From blondie to baldie


From blondie to baldie

May 2, 2017 | by Lindsey Finkelstein

When I started chemo, I cut my hair 10 inches.

I did this for a variety of reasons, some include: to prepare myself for losing my hair and to donate my hair to another cancer patient.

When I first found out I had cancer, one of my first questions had to do with losing my hair as it was something I was so scared to lose.

I decided to get a wig early on.

As treatment progressed my hair fell out more and more.

To say that was hard is an absolute understatement.

I particularly remember one shower.

Normally showering something I do to relax, to escape and to be alone. I often find showers soothing and I tend to stay inside for at least thirty minutes. I know you're probably thinking "What can someone do inside a shower for  thirty minutes?" Well, to be honest, I sit on the floor and enjoy the hot pressure on my back. I reflect and I enjoy the peacefulness of the water hitting the marble floor.

However, this shower sucked as the first strands of hair began to fall.

At first, I thought, "Okay, this doesn't seem so bad, hopefully it will stay like this," but it soon turned into "OMG, my hair is coming out with each step I take!!"

I knew this would be an emotional experience because since my diagnosis I was anticipating this day.

When the doctor said, "you have cancer," I immediately asked, "Well does that mean I'll lose my hair too?"

My hair fell out exponentially. It went from little cute strands to thick scary clumps. 

I noticed more and more that I can no longer wait because there will soon be no more hair on my head.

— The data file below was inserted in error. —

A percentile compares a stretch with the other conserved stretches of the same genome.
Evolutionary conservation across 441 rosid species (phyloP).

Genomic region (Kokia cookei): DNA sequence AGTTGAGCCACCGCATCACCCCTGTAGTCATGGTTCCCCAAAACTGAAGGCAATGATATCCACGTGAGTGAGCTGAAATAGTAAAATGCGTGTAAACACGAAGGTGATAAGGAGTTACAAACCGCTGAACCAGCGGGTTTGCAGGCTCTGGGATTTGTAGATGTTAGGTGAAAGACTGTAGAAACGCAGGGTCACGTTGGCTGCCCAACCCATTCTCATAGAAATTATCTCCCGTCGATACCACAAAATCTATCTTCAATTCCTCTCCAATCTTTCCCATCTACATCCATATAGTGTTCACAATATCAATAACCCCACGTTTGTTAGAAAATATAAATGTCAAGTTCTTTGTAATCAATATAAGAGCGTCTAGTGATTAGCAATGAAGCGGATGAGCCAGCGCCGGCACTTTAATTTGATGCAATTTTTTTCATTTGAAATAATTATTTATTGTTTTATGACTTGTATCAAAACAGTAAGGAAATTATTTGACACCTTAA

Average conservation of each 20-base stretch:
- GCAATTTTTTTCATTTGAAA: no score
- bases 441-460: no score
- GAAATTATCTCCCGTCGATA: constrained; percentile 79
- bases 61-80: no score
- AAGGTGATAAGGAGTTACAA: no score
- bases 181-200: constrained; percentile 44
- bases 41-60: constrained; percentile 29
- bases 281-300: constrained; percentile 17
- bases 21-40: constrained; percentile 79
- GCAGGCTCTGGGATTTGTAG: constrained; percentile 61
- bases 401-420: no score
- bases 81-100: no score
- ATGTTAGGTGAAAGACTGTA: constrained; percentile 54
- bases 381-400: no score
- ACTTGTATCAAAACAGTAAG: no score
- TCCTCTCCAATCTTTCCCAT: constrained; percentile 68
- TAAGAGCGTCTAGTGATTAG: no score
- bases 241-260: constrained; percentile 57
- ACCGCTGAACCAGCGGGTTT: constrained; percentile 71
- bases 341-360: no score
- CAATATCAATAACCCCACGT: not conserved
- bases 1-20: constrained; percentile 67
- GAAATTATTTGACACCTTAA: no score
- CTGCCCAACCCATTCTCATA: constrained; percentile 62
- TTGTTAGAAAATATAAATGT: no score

I couldn't watch this anymore, it was too emotionally painful for me.

I decided it was time to shave my hair with the support of my siblings: Andrea & Mike, Harley & Linds, and my fiancé John of course!

Har and Ang also shaved/cut their hair and we turned a shitty experience into a really cool and fun one (click here to watch). 

As of right now, I feel pretty comfortable in my own skin and I can only hope that it stays this way.

I pray that I can continue to wake up each morning and feel okay being bald.

Anyways, if you ask me, bald is the new beautiful. 

Read more at Lindsey's blog, How to have fun with cancer.


hair loss Identity wigs side effects breast cancer

Lindsey Finkelstein

How to have fun with cancer

My name is Lindsey Finkelstein and on October 7, 2016 I was diagnosed with invasive breast cancer at just 22-years-old. It was hard to grasp at first, but it’s since helped me find the beauty and joy in everyday activities. I’m sharing my experience, so I can show you #howtohavefunwithcancer and help anyone else going through a similar situation.